Malone sues Board of Elections, alleges improper ballot collection

BY MICHAEL RICONDA

New City – In a continuation of the drama surrounding Dennis Malone’s race for Clarkstown highway superintendent, the embattled candidate is now filing suit to eliminate Working Families Party absentee ballots.

Though there is no allegation of illegality with the Board of Elections, Malone’s complaint alleges the number of Working Families absentee ballots vastly outnumbered regular ballots and the ballots’ collectors might have acted improperly in securing an allegedly suspicious excess of what was expected.

Unofficial tallies show Malone winning 45 votes on the Working Families line, beating out 29 write-in ballots. However, Malone’s attorney Alan Goldson stated Working Families absentee ballots numbered at 140, a highly unusual tally. Democratic Election Board Commissioner Kristen Stavisky agreed the number of ballots was suspicious.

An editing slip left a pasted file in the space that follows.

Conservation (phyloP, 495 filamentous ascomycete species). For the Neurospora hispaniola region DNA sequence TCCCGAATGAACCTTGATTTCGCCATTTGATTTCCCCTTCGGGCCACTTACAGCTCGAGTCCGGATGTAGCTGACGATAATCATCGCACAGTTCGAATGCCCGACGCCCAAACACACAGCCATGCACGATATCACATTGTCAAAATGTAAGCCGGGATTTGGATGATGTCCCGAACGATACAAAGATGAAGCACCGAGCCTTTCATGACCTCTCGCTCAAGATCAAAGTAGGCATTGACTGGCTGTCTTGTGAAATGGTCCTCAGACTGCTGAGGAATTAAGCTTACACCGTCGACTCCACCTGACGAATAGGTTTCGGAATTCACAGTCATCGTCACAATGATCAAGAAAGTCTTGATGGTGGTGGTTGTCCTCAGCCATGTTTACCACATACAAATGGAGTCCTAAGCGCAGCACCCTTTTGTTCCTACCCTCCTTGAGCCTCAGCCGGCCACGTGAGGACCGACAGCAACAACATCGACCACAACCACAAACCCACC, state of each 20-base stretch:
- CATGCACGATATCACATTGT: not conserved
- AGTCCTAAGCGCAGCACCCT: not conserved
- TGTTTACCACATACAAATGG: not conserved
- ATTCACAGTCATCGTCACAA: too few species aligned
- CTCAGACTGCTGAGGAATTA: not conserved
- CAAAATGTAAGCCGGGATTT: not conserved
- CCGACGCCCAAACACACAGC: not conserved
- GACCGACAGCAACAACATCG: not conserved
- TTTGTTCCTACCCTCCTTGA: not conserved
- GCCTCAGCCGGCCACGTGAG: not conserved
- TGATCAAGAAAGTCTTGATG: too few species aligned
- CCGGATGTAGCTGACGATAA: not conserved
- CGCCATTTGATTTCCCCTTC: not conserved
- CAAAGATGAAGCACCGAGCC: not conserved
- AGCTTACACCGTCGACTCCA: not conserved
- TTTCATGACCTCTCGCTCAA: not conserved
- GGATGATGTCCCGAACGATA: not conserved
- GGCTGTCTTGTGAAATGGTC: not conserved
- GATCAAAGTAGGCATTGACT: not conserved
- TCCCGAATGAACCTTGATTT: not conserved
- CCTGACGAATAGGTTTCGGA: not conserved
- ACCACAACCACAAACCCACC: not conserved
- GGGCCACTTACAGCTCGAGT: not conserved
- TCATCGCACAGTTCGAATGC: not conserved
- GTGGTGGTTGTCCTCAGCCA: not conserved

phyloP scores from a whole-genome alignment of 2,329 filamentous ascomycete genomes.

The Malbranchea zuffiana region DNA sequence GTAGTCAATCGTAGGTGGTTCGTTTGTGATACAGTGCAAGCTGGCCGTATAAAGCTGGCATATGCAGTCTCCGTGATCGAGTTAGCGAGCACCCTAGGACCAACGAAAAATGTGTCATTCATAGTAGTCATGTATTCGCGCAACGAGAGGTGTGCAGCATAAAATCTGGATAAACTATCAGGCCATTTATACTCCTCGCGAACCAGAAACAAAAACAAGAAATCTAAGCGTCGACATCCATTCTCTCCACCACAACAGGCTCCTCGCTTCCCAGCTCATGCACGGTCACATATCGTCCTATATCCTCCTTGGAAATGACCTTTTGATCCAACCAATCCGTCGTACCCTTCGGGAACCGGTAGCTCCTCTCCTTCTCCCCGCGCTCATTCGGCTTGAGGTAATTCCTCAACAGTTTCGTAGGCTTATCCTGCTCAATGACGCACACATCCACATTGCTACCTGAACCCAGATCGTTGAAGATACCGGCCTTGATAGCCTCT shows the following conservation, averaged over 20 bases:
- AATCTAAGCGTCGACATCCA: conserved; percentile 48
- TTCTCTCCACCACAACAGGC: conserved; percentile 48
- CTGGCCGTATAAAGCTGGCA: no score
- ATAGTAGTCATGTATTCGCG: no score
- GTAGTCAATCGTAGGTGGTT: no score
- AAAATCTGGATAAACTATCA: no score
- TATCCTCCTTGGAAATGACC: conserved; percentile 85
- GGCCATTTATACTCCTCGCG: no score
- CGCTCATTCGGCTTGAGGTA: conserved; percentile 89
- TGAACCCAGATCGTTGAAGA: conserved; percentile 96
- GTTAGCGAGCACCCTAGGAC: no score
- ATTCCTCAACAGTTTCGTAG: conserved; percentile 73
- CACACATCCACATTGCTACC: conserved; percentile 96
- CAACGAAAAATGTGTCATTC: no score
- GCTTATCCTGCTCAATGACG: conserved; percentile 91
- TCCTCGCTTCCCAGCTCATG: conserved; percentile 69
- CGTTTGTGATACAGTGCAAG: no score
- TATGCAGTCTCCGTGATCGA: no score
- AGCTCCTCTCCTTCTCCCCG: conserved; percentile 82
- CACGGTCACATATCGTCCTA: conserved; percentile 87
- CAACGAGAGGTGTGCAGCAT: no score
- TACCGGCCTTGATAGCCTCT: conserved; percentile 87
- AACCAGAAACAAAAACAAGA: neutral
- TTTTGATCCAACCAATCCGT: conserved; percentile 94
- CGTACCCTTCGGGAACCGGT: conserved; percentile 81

“I think it’s unusual,” Stavisky said. “You don’t expect the number of absentees to exceed the number cast in the primary or general election.”

Though Legislator and Ballard supporter Frank Sparaco could not comment on the specifics of the ongoing case, he defended Ballard by arguing Malone was using the case as a means to suppress voter turnout.

“All we did in the Ballard camp was try to facilitate people to vote, which is what everybody should be doing,” Sparaco said.

After a court hearing on September 17, the Board of Elections was tasked with examining all absentee ballot envelopes. The court will then make a preliminary determination on the necessity of reviewing particular envelopes based on indicators such as a signature on the outside.